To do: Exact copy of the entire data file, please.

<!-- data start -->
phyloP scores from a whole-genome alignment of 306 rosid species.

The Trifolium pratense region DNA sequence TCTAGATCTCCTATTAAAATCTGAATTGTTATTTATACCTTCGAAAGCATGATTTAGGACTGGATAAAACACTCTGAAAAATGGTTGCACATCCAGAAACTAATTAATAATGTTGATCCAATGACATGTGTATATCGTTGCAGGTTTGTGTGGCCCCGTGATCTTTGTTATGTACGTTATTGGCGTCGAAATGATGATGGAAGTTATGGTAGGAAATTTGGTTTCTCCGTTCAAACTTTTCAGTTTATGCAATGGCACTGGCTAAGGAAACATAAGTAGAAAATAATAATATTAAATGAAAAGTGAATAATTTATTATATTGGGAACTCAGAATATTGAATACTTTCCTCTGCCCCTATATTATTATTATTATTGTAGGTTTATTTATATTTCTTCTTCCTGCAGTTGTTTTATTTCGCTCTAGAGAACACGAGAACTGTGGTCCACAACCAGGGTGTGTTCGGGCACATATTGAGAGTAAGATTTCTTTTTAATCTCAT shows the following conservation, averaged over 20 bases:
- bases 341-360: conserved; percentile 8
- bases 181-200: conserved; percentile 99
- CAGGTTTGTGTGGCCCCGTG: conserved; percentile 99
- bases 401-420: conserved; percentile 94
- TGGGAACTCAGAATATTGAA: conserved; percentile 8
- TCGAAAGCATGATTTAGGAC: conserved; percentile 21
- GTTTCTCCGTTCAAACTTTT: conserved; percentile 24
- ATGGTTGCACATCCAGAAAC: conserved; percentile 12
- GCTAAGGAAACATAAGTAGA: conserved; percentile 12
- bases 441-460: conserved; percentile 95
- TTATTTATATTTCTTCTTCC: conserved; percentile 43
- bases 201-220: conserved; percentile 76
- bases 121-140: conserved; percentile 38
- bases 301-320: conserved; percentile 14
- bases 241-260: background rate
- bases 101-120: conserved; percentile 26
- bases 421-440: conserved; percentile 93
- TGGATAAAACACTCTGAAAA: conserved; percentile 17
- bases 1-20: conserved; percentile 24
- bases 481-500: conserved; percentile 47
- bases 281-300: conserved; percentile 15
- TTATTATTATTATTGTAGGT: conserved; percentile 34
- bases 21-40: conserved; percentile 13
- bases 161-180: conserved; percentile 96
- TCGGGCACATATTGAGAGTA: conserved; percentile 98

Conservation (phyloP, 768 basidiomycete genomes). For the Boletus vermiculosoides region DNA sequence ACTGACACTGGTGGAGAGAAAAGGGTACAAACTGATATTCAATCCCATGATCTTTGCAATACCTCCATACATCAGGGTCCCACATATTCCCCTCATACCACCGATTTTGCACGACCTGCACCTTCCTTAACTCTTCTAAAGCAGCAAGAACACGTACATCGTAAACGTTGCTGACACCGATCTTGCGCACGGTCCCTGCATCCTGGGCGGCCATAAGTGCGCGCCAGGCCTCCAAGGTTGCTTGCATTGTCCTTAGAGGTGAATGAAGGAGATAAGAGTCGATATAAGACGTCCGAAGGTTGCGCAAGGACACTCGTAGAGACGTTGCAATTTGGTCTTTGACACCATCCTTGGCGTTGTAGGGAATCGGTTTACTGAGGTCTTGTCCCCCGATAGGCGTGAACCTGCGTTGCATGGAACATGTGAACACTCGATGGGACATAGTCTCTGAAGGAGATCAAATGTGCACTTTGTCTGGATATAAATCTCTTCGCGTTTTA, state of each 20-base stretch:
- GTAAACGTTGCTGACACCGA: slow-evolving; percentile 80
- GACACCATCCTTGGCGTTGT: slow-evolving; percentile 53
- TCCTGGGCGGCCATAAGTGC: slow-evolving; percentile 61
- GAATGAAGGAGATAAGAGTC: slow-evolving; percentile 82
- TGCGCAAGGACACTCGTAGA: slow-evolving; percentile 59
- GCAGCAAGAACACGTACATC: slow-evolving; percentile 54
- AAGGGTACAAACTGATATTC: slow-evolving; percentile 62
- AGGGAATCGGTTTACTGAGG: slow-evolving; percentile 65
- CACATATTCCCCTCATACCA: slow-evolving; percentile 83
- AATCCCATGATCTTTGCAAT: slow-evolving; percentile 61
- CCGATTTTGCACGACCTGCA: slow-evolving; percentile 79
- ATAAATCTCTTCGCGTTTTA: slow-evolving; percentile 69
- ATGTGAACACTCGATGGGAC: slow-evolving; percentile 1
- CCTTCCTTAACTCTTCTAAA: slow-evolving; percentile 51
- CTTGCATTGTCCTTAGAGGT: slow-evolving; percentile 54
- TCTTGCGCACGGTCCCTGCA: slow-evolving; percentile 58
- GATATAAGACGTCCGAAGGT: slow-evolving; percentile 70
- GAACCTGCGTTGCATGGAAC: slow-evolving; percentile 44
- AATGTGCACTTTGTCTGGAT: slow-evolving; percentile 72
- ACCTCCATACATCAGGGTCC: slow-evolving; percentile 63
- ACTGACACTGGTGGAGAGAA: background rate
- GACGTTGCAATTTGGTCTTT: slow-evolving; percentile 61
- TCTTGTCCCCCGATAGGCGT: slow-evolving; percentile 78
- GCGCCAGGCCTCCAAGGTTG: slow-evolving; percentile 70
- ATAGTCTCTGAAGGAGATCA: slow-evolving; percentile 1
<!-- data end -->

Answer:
phyloP scores from a whole-genome alignment of 306 rosid species.

The Trifolium pratense region DNA sequence TCTAGATCTCCTATTAAAATCTGAATTGTTATTTATACCTTCGAAAGCATGATTTAGGACTGGATAAAACACTCTGAAAAATGGTTGCACATCCAGAAACTAATTAATAATGTTGATCCAATGACATGTGTATATCGTTGCAGGTTTGTGTGGCCCCGTGATCTTTGTTATGTACGTTATTGGCGTCGAAATGATGATGGAAGTTATGGTAGGAAATTTGGTTTCTCCGTTCAAACTTTTCAGTTTATGCAATGGCACTGGCTAAGGAAACATAAGTAGAAAATAATAATATTAAATGAAAAGTGAATAATTTATTATATTGGGAACTCAGAATATTGAATACTTTCCTCTGCCCCTATATTATTATTATTATTGTAGGTTTATTTATATTTCTTCTTCCTGCAGTTGTTTTATTTCGCTCTAGAGAACACGAGAACTGTGGTCCACAACCAGGGTGTGTTCGGGCACATATTGAGAGTAAGATTTCTTTTTAATCTCAT shows the following conservation, averaged over 20 bases:
- bases 341-360: conserved; percentile 8
- bases 181-200: conserved; percentile 99
- CAGGTTTGTGTGGCCCCGTG: conserved; percentile 99
- bases 401-420: conserved; percentile 94
- TGGGAACTCAGAATATTGAA: conserved; percentile 8
- TCGAAAGCATGATTTAGGAC: conserved; percentile 21
- GTTTCTCCGTTCAAACTTTT: conserved; percentile 24
- ATGGTTGCACATCCAGAAAC: conserved; percentile 12
- GCTAAGGAAACATAAGTAGA: conserved; percentile 12
- bases 441-460: conserved; percentile 95
- TTATTTATATTTCTTCTTCC: conserved; percentile 43
- bases 201-220: conserved; percentile 76
- bases 121-140: conserved; percentile 38
- bases 301-320: conserved; percentile 14
- bases 241-260: background rate
- bases 101-120: conserved; percentile 26
- bases 421-440: conserved; percentile 93
- TGGATAAAACACTCTGAAAA: conserved; percentile 17
- bases 1-20: conserved; percentile 24
- bases 481-500: conserved; percentile 47
- bases 281-300: conserved; percentile 15
- TTATTATTATTATTGTAGGT: conserved; percentile 34
- bases 21-40: conserved; percentile 13
- bases 161-180: conserved; percentile 96
- TCGGGCACATATTGAGAGTA: conserved; percentile 98

Conservation (phyloP, 768 basidiomycete genomes). For the Boletus vermiculosoides region DNA sequence ACTGACACTGGTGGAGAGAAAAGGGTACAAACTGATATTCAATCCCATGATCTTTGCAATACCTCCATACATCAGGGTCCCACATATTCCCCTCATACCACCGATTTTGCACGACCTGCACCTTCCTTAACTCTTCTAAAGCAGCAAGAACACGTACATCGTAAACGTTGCTGACACCGATCTTGCGCACGGTCCCTGCATCCTGGGCGGCCATAAGTGCGCGCCAGGCCTCCAAGGTTGCTTGCATTGTCCTTAGAGGTGAATGAAGGAGATAAGAGTCGATATAAGACGTCCGAAGGTTGCGCAAGGACACTCGTAGAGACGTTGCAATTTGGTCTTTGACACCATCCTTGGCGTTGTAGGGAATCGGTTTACTGAGGTCTTGTCCCCCGATAGGCGTGAACCTGCGTTGCATGGAACATGTGAACACTCGATGGGACATAGTCTCTGAAGGAGATCAAATGTGCACTTTGTCTGGATATAAATCTCTTCGCGTTTTA, state of each 20-base stretch:
- GTAAACGTTGCTGACACCGA: slow-evolving; percentile 80
- GACACCATCCTTGGCGTTGT: slow-evolving; percentile 53
- TCCTGGGCGGCCATAAGTGC: slow-evolving; percentile 61
- GAATGAAGGAGATAAGAGTC: slow-evolving; percentile 82
- TGCGCAAGGACACTCGTAGA: slow-evolving; percentile 59
- GCAGCAAGAACACGTACATC: slow-evolving; percentile 54
- AAGGGTACAAACTGATATTC: slow-evolving; percentile 62
- AGGGAATCGGTTTACTGAGG: slow-evolving; percentile 65
- CACATATTCCCCTCATACCA: slow-evolving; percentile 83
- AATCCCATGATCTTTGCAAT: slow-evolving; percentile 61
- CCGATTTTGCACGACCTGCA: slow-evolving; percentile 79
- ATAAATCTCTTCGCGTTTTA: slow-evolving; percentile 69
- ATGTGAACACTCGATGGGAC: slow-evolving; percentile 1
- CCTTCCTTAACTCTTCTAAA: slow-evolving; percentile 51
- CTTGCATTGTCCTTAGAGGT: slow-evolving; percentile 54
- TCTTGCGCACGGTCCCTGCA: slow-evolving; percentile 58
- GATATAAGACGTCCGAAGGT: slow-evolving; percentile 70
- GAACCTGCGTTGCATGGAAC: slow-evolving; percentile 44
- AATGTGCACTTTGTCTGGAT: slow-evolving; percentile 72
- ACCTCCATACATCAGGGTCC: slow-evolving; percentile 63
- ACTGACACTGGTGGAGAGAA: background rate
- GACGTTGCAATTTGGTCTTT: slow-evolving; percentile 61
- TCTTGTCCCCCGATAGGCGT: slow-evolving; percentile 78
- GCGCCAGGCCTCCAAGGTTG: slow-evolving; percentile 70
- ATAGTCTCTGAAGGAGATCA: slow-evolving; percentile 1